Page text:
Friday, August 07, 2009

"I frankly don't care if neo-evangelicalism dies as a movement. Frankly, I hope it does—the sooner, the better."

From Phil Johnson at Pyromaniacs.

This is old news, I know, but since most of you probably still know 8 or 10 people who persist in calling John MacArthur a neo-evangelical, just thought you might like to know.

Or am I talking to you? Kent? Don?

18 comments:

Don Johnson said...

Since you called...

I would say that as a movement neo-evangelicalism has finished moving.

But as a philosophy, I think it is alive and well in the minds of most evangelicals. They may not agree with everything BG et al did, but they agree that the break with Fundamentalists was a good thing. JI Packer, in his book Fundamentalism and the Word of God, articulated the view that fundamentalism was good to put a check to modernism but had outlived its purpose and could be discarded.

I don't know that any conservative evangelicals have really abandoned this view of fundamentalism. As I see it, those ideas are the root ideas of neo-evangelicalism.

FWIW

Maranatha!
Don Johnson
Jer 33.3

Kent Brandenburg said...

Ben,

I don't remember recently calling MacArthur or Johnson a neo-evangelical. I call them conservative evangelicals. I think that neo-evangelical has become a kind of non-term now. A month or so ago, I was reading the Wikipedia post about evangelical and neo-evangelical, and whoever wrote it recognizes this change in terminology too.

I think my evaluation of MacArthur, who I do have respect for, is a scriptural one, based on scriptural principles, which is how I hope I evaluate you too, Ben. We speak as the oracles of God. I do believe terms can give some historical context and tell us where someone is in his belief and practice. That's what they are good for, in my opinion.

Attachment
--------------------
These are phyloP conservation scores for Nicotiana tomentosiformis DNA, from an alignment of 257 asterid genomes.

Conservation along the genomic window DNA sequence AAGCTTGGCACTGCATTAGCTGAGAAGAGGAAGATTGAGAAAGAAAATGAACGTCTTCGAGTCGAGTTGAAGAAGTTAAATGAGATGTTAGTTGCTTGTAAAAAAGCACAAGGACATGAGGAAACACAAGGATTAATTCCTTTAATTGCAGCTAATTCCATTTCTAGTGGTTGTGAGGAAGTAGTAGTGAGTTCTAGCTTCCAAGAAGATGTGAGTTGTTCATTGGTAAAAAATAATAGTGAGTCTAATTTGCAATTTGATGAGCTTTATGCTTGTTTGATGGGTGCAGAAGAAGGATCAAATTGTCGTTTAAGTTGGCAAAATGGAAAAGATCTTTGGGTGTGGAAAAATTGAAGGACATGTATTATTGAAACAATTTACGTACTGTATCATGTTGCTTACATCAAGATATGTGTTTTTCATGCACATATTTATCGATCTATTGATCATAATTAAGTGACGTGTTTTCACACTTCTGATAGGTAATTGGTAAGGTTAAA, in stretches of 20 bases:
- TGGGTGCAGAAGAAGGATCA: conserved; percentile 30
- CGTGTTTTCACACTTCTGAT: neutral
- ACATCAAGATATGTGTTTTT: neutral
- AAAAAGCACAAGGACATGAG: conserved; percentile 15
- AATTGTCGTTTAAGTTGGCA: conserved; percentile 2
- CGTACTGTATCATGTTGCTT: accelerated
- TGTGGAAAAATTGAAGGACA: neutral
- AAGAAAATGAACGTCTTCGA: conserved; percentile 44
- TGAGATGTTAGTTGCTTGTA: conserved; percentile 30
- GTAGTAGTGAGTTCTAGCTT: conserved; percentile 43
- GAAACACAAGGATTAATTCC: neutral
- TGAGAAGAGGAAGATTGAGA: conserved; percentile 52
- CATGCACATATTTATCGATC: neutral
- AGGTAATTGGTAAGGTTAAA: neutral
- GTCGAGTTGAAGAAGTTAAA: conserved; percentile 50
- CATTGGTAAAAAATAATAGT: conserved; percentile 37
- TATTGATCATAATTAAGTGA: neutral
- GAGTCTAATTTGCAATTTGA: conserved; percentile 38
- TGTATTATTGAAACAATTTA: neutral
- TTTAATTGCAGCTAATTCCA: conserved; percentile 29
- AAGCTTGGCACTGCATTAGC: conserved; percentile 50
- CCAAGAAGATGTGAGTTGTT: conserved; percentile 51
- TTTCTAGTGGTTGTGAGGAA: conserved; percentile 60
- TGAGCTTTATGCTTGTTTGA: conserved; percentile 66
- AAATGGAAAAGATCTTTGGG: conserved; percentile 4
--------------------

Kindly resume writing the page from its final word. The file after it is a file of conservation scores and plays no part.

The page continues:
Here's what is interesting about Phil's statement (and I had read him before I came here). I come here by scrolling through SI's blogroll to see what's interesting. Grace Community is uber-involved in FADS just like the neos that they criticize. They are gigantic big "H", Hypocrites on fads. It really is that their fads are acceptable (Resolved Conference, etc.) and the evangelical fads are not.

If you bring this up to them, they bully you and put you down with the same kind of fadish speaking, dude (by fifty-some year old men). You can't have a decent conversation with them when you are critical. They don't give you due process. Interesting, huh? I've thought about writing on my blog about how much they remind me of fundamentalists.

He says he wants embarrassing neo-evangelicalism to die. That's great. I say, look in the mirror. And I say that having some respect for Phil. I do. Frank, that's another story.